This study was conducted in a lab rather than in the mouth, where saliva serves to neutralize acidity, and no one would keep vinegar in their mouth for four hours. However, there is some evidence that drinking a lot of vinegar can cause tooth erosion.

A case study[17] found that taking 1 cup (237 mL) of undiluted apple cider vinegar each day as a weight reduction aid caused serious teeth deterioration in a 15-year-old girl.

Potential Loss Of Bone Loss And Inducing Low Potassium Levels

There is currently no controlled research on the impact of apple cider vinegar on bone health and blood potassium levels.

Nonetheless, in one report, significant amounts of apple cider vinegar used over a long time have been linked to bone loss and low blood potassium.

A 28-year-old lady regularly drank 8 ounces[18] (250 mL) of ACV diluted in water for six years.

Her potassium levels were low, and she had other blood chemistry issues, so she was taken to a hospital.

Furthermore, the woman was diagnosed with osteoporosis, a bone-thinning disease that is uncommon in young people.

Specialists who examined the woman believe that taking significant amounts of apple cider vinegar for a long period may have caused her to develop osteoporosis.

While this was an isolated incident, this shows it is still possible to experience more severe side effects if you consume ACV in excess.

Skin Burns

There are some anecdotal stories reported of burns caused by apple cider vinegar on the skin.

In one example[19], a 14-year-old girl suffered erosions on her nose after using a procedure she saw online to clear two moles with a few drops of apple cider vinegar.

In another case[20], a 6-year-old boy with various health issues experienced leg burns after his mom used apple cider vinegar to treat a leg infection.

Dangerous Drug Interactions

ACV may interact with the following medications:

  • Medication for diabetes. People who ingest vinegar while taking insulin or insulin-stimulating medicines may develop extremely low blood sugar or potassium concentrations.
  • Digoxin is a kind of antibiotic that is used (Lanoxin). This drug reduces the amount of potassium in your blood.It’s possible that taking it with apple cider vinegar will drop your potassium levels to dangerously low levels.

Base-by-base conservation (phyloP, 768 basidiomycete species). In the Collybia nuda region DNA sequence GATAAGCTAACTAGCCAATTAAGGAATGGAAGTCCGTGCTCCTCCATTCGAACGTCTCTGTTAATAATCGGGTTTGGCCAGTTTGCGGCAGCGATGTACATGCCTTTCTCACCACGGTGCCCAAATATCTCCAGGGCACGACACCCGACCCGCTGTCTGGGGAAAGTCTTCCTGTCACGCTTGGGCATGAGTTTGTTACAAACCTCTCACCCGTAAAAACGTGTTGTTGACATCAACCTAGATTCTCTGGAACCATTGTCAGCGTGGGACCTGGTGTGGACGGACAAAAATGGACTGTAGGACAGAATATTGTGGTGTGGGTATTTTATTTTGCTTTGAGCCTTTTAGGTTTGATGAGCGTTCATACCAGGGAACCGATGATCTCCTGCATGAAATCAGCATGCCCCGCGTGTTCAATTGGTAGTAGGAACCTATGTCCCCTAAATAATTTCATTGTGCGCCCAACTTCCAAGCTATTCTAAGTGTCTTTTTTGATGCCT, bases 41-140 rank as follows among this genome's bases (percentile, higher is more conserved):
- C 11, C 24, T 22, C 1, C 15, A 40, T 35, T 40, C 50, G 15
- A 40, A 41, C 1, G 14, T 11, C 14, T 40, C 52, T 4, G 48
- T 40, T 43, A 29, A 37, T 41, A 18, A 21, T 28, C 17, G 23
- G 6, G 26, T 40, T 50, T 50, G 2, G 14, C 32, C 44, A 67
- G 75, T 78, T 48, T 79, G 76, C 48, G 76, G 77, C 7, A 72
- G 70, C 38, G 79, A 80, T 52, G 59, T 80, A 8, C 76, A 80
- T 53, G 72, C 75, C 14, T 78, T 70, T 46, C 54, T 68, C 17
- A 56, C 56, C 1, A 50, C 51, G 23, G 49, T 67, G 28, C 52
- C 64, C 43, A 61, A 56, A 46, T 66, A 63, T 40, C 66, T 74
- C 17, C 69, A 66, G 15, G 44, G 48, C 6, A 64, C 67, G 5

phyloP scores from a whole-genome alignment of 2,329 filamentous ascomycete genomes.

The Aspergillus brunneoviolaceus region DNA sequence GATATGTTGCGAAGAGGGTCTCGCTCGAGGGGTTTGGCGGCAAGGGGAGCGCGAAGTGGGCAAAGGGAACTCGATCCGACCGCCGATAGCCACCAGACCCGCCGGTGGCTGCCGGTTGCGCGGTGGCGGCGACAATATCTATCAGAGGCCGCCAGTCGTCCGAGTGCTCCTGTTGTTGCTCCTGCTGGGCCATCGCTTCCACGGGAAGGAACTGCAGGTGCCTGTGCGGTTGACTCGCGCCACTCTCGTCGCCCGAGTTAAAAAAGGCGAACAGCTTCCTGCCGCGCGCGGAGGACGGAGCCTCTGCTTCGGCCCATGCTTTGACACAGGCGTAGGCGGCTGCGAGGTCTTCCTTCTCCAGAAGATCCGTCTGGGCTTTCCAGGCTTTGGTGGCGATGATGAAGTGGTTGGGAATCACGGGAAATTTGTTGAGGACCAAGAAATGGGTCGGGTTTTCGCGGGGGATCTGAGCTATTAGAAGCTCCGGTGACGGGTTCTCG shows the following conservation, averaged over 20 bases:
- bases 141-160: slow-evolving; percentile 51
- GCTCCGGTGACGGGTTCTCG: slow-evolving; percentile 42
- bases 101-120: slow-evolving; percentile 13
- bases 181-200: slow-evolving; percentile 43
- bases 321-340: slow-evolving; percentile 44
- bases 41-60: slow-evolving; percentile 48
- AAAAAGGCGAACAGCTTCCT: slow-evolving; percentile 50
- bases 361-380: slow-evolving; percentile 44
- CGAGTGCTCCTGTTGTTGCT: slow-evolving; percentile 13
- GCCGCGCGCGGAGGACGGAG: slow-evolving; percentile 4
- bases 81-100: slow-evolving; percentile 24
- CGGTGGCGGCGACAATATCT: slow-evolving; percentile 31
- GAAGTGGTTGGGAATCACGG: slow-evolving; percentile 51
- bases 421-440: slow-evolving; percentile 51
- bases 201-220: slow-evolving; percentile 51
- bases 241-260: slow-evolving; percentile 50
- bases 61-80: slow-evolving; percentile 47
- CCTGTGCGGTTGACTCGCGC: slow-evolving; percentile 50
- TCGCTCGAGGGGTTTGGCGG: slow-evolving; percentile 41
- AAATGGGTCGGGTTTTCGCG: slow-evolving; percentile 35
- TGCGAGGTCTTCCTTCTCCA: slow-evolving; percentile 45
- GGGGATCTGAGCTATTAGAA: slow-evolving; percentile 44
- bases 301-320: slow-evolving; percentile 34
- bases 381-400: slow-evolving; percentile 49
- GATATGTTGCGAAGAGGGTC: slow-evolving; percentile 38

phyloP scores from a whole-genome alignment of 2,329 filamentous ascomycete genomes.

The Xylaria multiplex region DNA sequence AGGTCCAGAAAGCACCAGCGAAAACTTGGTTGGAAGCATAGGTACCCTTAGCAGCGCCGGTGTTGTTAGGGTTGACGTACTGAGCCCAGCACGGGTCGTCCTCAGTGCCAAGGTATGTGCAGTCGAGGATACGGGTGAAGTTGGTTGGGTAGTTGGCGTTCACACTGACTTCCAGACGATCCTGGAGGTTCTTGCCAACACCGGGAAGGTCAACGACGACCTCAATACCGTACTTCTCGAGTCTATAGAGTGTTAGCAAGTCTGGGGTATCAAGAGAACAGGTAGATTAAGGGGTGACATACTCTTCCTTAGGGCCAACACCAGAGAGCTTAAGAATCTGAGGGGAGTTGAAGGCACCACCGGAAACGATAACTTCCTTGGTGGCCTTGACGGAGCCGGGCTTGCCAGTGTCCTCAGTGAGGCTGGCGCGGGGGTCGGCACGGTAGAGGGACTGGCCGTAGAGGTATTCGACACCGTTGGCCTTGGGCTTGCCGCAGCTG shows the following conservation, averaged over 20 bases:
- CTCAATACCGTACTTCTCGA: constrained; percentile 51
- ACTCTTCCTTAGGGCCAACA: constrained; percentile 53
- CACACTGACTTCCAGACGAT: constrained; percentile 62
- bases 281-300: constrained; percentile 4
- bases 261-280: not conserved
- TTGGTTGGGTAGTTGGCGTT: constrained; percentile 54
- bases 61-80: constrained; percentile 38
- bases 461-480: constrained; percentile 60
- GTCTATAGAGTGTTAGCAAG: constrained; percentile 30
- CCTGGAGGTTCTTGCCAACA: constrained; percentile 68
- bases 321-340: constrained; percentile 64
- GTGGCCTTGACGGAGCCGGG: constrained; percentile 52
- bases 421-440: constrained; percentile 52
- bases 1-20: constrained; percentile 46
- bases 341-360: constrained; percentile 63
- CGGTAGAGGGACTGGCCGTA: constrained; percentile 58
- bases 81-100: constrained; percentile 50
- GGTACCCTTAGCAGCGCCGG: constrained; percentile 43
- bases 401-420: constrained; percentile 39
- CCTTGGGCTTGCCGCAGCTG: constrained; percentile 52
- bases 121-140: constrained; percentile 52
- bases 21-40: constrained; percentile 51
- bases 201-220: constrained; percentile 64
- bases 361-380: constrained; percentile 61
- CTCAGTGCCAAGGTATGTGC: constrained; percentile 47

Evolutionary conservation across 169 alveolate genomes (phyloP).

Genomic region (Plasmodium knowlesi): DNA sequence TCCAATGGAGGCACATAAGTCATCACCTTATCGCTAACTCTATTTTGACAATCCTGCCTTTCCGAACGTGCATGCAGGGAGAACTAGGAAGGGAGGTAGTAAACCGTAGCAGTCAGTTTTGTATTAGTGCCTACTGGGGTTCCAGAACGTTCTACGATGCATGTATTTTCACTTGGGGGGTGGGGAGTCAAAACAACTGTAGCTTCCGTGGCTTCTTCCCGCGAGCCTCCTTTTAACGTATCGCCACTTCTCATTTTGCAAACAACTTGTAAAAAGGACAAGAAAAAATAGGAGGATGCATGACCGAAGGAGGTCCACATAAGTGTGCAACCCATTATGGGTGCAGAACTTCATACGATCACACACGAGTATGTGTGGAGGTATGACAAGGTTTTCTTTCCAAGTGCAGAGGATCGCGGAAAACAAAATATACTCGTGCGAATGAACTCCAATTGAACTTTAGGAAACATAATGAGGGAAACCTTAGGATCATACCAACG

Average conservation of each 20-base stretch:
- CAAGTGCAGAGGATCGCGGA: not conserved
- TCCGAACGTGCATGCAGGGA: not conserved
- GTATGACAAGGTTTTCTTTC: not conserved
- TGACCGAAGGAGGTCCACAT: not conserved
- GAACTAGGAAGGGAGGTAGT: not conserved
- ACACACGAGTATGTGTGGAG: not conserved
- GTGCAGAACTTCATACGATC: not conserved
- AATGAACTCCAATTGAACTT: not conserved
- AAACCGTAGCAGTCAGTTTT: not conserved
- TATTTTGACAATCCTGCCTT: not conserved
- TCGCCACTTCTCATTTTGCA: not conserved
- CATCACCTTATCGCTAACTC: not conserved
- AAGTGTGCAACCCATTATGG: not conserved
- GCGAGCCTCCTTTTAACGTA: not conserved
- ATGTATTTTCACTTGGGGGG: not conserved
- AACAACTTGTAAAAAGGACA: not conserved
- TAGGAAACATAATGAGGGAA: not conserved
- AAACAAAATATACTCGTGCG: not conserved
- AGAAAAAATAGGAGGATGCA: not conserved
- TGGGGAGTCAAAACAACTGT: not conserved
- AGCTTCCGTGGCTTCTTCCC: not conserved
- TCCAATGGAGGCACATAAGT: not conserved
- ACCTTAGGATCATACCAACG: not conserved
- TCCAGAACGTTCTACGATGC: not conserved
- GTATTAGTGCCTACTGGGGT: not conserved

Throat Burns

An apple cider vinegar pill caused burns[21] after being caught in a woman’s throat. The woman reported she had pain and difficulties swallowing six months after the occurrence.

Does Apple Cider Vinegar Detox Work?

Apple cider detox may work for you, but it’s not for everyone.

There are many factors that can increase the success rate of apple cider vinegar detox for optimal health. One of them is to get medically evaluated to get the go-ahead. Second, set realistic goals, especially when it comes to weight loss.

Taking too much may induce other negative effects we have highlighted above. You are better off losing weight gradually rather than faster, which should be a standard weight loss route.

Thirdly, your lifestyle in terms of your diet needs to be healthy. Include whole foods like whole grains, fruits, and veggies that help with the natural detoxification process. A healthy diet is beneficial and aids in the optimal operation of your heart, respiratory system, and all other body systems.

Lastly, start small and never exceed more than two teaspoons of ACV a day. Use it diluted in warm water, use a straw to limit contact with the teeth, and stick to a schedule to achieve a goal.

If you do that, it may just work for you!

+ 21 sources

Health Canal avoids using tertiary references. We have strict sourcing guidelines and rely on peer-reviewed studies, academic researches from medical associations and institutions. To ensure the accuracy of articles in Health Canal, you can read more about the editorial process here

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Mitchelle Morgan

Medically reviewed by:

Melissa Mitri

Mitchelle Morgan is a health and wellness writer with over 10 years of experience. She holds a Master's in Communication. Her mission is to provide readers with information that helps them live a better lifestyle. All her work is backed by scientific evidence to ensure readers get valuable and actionable content.

Medically reviewed by:

Melissa Mitri